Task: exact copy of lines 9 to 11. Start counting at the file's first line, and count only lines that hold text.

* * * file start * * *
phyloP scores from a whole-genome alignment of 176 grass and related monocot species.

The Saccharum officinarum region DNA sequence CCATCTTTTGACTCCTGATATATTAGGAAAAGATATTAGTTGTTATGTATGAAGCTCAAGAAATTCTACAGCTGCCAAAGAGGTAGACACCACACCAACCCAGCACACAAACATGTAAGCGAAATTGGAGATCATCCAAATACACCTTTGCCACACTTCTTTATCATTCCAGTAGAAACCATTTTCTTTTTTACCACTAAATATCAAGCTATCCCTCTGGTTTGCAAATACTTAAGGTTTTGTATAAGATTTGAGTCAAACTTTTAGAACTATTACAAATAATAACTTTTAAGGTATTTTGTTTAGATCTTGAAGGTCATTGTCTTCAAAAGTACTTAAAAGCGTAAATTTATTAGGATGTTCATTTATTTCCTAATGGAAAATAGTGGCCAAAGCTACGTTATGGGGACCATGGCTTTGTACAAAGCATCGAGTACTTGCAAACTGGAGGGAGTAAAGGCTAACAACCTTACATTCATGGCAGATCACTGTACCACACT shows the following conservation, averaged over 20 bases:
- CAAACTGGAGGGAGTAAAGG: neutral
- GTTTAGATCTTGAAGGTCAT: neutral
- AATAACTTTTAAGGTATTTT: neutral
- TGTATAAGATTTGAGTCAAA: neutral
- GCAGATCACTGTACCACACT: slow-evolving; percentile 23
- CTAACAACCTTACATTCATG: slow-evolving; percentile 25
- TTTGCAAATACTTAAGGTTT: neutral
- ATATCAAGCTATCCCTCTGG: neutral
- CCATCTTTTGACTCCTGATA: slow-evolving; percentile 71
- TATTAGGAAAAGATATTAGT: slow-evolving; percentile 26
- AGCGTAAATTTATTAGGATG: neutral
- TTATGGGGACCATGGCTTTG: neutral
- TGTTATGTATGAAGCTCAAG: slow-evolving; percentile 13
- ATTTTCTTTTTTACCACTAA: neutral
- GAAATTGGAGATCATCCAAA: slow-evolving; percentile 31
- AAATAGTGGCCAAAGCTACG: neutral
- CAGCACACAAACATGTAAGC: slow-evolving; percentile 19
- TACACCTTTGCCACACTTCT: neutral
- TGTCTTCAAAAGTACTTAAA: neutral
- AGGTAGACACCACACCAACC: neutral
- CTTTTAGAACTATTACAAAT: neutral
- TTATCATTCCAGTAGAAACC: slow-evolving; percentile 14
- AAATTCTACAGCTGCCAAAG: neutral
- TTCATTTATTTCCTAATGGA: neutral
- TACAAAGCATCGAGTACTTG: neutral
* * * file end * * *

- TTTGCAAATACTTAAGGTTT: neutral
- ATATCAAGCTATCCCTCTGG: neutral
- CCATCTTTTGACTCCTGATA: slow-evolving; percentile 71